This is the classic space where the editor-in-chief opens up to tell his/her readers the reasons why we started the magazine, and why you should go read all the articles in the issue.
It won’t be that kind of piece ― we do something different for our magazine.
First off, I’m 28 years old and I’d get bored reading such a corporate article. Further, no one in this office has the mentality of telling our readers how to think, or what to read ― we like to think you are a little more forward-thinking than that.
I’d rather write a piece where I explain my journey to here, and how, little by little, I entered Velasca’s radar. Keeping on pushing is necessary ― persisting and trying to see the whole picture (Larry David is always in my thoughts).
I’m Matteo Todisco, born in Milan. Between my second and third year of middle school, I decided that I wanted to be an international reporter. You know, the guy paid by journalist offices (back in the day; now it’s too expensive to maintain foreign offices) to travel the world with a microphone in his hands talking about what happened the day before in a minute, maybe two. A job that is actually ‘Better than working’.
Right, if you’re already a bit bored by my cliche dream, I can tell you that I’ve never actually been on TV or have been a reporter of any kind. The story is much more complicated.
As I wasn’t interested in tiring collaborations or internships at magazines, I figured out how to culminate all of my interests into something more substantial. I flew to Australia ― more precisely to Brisbane, the Sunshine State ― for two years journalism school.
This was a very important experience for me where, besides surfing, I got an internship at the Australian national radio. For the very first time, I understood what it meant to give up your whole life for someone else’s hands While working there, I began to get more and more inspired by so-called “lifestyle” stories.
So, I went back to my hometown and tried to get a job. An editorial crisis didn’t help, and the publishing industry was experiencing a situation that was way too complicated. Trapped in this environment, I needed to do something differently.
I founded Pine & Tree, a brand that came out the love for Handmade in Italy and surf culture ― to me, it strongly referenced Australians. I used this job as a playground in order to learn skills like online marketing, PR, photography, and copywriting.
The idea was very simple: to make very tiny wooden boards by hand. The mini-cruiser skateboards were created thanks to a woodworker friend’s knowledge and high-quality materials for interior design. The whole thing worked out and, thanks to this small project, I got to know some international and national journalism offices because they started writing about Pine & Tree.
That year corresponded to Ludovico Bertè’s commission ― Velasca’s art director, as well as my rival basketball player for years ― to film some shorts about Italian craftsmanship. He propositioned me to film the way we make skateboards. The relationship with Velasca began.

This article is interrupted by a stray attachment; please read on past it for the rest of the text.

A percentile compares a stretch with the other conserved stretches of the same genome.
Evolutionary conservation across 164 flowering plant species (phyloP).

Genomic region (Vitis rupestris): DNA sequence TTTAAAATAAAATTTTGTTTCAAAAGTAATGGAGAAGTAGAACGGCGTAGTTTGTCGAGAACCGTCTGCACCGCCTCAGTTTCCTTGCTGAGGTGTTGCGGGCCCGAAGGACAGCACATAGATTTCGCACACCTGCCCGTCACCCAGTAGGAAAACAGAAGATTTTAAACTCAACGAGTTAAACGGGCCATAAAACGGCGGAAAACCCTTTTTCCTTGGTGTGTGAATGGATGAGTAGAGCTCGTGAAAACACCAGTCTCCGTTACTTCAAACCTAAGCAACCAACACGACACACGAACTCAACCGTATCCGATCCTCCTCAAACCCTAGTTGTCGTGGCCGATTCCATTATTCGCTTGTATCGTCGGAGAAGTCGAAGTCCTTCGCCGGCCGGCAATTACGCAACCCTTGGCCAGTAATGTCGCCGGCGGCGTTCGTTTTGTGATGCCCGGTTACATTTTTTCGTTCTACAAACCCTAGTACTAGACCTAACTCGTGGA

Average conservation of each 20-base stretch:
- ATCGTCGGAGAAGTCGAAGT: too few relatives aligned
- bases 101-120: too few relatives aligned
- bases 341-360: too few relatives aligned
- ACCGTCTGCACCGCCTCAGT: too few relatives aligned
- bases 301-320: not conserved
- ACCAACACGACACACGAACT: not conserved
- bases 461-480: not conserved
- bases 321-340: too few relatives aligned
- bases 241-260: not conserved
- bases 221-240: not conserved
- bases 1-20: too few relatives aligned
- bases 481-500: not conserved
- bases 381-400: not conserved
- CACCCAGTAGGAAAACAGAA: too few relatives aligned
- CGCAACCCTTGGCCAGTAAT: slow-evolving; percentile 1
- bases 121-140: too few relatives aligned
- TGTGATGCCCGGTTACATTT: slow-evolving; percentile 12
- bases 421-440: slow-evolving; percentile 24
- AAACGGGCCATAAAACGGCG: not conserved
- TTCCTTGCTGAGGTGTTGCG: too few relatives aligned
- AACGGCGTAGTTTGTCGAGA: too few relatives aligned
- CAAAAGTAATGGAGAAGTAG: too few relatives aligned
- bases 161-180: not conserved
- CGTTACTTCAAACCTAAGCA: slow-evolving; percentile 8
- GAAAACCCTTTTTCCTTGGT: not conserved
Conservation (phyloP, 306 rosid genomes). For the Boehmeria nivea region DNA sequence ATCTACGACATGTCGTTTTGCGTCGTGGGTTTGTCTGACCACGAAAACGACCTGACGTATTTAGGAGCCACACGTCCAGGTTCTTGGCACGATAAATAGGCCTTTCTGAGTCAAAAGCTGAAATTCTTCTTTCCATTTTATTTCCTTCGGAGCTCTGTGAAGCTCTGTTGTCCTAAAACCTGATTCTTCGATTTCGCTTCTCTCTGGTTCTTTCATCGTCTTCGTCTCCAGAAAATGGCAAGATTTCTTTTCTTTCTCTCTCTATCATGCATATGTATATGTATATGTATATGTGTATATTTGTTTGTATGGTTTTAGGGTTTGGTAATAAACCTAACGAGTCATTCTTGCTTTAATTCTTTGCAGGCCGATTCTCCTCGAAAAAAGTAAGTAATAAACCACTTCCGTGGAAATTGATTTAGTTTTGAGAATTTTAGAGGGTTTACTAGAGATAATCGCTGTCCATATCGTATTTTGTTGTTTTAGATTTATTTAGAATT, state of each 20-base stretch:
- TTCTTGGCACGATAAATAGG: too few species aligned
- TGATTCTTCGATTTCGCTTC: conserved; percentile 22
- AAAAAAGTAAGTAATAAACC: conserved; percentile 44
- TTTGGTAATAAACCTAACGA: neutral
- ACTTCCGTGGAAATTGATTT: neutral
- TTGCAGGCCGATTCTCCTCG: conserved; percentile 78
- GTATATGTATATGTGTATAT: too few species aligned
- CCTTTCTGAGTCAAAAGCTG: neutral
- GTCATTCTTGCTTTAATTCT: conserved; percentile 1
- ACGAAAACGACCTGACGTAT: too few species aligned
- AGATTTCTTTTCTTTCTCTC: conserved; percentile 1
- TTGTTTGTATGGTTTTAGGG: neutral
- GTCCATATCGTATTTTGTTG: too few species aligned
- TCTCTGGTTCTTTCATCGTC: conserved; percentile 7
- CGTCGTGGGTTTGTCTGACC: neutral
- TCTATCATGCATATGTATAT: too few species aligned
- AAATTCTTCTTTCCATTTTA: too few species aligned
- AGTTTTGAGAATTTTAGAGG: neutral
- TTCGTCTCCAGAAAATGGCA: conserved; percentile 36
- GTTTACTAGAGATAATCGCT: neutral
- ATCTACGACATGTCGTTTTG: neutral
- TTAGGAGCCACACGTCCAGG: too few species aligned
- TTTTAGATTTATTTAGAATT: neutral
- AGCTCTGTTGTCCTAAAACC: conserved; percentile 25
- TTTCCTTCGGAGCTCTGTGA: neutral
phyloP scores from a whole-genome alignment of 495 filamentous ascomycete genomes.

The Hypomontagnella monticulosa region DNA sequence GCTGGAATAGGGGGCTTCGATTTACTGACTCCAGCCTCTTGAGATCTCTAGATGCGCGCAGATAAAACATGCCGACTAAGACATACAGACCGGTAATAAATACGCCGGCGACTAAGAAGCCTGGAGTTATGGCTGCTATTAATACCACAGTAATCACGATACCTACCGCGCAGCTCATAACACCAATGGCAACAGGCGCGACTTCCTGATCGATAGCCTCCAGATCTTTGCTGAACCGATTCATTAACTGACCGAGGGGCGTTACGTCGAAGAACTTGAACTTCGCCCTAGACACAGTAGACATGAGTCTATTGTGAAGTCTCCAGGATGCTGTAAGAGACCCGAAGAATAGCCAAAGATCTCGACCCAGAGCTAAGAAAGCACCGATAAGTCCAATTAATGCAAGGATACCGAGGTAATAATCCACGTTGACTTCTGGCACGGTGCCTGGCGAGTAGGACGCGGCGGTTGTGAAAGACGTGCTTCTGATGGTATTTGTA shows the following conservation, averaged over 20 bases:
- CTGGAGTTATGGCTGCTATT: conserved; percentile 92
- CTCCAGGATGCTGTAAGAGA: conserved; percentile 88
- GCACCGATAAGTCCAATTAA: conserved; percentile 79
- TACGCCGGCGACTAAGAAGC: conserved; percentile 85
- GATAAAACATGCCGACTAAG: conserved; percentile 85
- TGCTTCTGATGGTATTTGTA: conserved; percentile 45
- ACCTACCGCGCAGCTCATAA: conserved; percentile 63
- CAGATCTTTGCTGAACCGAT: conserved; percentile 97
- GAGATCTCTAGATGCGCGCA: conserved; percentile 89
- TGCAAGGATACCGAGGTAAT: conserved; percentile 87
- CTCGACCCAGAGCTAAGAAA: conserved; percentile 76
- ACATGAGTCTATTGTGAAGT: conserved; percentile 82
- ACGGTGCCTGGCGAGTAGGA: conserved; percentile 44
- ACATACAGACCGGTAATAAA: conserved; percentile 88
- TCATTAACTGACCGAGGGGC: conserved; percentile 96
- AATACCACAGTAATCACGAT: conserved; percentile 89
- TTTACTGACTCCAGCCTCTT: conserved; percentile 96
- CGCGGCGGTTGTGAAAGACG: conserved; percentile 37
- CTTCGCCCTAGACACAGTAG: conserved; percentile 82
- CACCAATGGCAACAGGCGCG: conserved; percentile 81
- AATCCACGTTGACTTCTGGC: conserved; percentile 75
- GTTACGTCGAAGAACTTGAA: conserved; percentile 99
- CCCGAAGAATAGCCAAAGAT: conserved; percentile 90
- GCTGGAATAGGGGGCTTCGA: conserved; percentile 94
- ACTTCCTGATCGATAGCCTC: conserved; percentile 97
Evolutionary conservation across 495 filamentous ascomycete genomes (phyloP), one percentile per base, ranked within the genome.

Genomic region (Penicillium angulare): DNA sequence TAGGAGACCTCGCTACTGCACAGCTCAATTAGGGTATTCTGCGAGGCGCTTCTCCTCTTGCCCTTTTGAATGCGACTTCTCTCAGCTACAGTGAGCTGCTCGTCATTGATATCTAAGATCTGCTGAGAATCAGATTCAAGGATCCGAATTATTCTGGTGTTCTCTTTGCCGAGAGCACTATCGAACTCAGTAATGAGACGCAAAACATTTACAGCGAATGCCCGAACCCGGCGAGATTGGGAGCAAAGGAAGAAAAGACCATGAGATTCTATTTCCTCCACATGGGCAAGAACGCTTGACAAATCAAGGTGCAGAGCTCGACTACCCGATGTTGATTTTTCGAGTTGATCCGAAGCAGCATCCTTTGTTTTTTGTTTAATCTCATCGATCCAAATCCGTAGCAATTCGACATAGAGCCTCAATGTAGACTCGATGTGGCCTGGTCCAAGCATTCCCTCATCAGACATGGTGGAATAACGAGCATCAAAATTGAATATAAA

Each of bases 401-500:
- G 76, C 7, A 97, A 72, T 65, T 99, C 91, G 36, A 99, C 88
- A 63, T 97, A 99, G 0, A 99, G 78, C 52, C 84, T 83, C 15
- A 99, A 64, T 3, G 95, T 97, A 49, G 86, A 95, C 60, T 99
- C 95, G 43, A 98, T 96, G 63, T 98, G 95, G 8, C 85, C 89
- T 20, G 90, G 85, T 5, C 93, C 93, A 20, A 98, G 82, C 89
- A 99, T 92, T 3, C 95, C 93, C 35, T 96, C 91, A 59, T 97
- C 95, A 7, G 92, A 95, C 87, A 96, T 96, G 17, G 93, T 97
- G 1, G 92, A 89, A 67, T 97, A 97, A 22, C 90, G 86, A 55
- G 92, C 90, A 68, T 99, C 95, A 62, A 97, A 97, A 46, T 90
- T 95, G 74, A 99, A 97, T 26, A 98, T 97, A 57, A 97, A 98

The video clip was my main marketing content, and Ludovico started working at Velasca as the very first employee, after the two co-founders. A board is displayed at their first Temporary Shop in via Tortona and at Bottega in Piazza Sempione (both are Milan-based).
Meanwhile, I moved to Berlin to start my career in startup companies ― I found out they were looking for journalists to write content. I stayed one year in Germany, where I worked at two startups. At this point, I began to realise I had strayed from my original goals; I was losing the bigger picture.
I can still vividly remember the day I quit ― it was the first time I had left a job, it was such a weird feeling. I had gotten onto the Kreuzberg underground towards my home (in Mitte) and noticed the new Velasca digital campaign I had worked on via my iPhone. I wrote to Ludovico, telling him I was about to come back to Italy and was looking to work on an exciting project, something that I really believed in. One night, we met up at a carpenter’s shop. He said:
“Don’t look for jobs
because Enrico (Velasca’s co-founder)
needs someone like you.”
From the first chat with Enrico Casati ― one of two Velasca’s co-founders ― I realized that I could write so many lifestyle stories that we brainstormed together. You know, all of these stories about Italianness, Velasca’s values, and behind the scenes had to be told. There was the chance to work on an online magazine (with the possibility to move eventually to paper) and open it to contributor writers.
“It’s been two years since we wanted to found our own magazine, welcome.”
On Monday mornings we meet up for a ‘Creative Coffee’, a weekly meeting where the creative team discusses what is happening in the days ahead, such as the whole Velasca external communication strategy. I had spent months in Germany, where people were talking about “startup culture”, without ever having really experienced it myself. Using buzzwords isn’t enough, you need to work together to create your own startup culture.
And that’s exactly what we’re trying to do here, using the magazine to talk about a Made in Italy for everyone, and be able to tell a compelling story.
Chief Editor at A Million Steps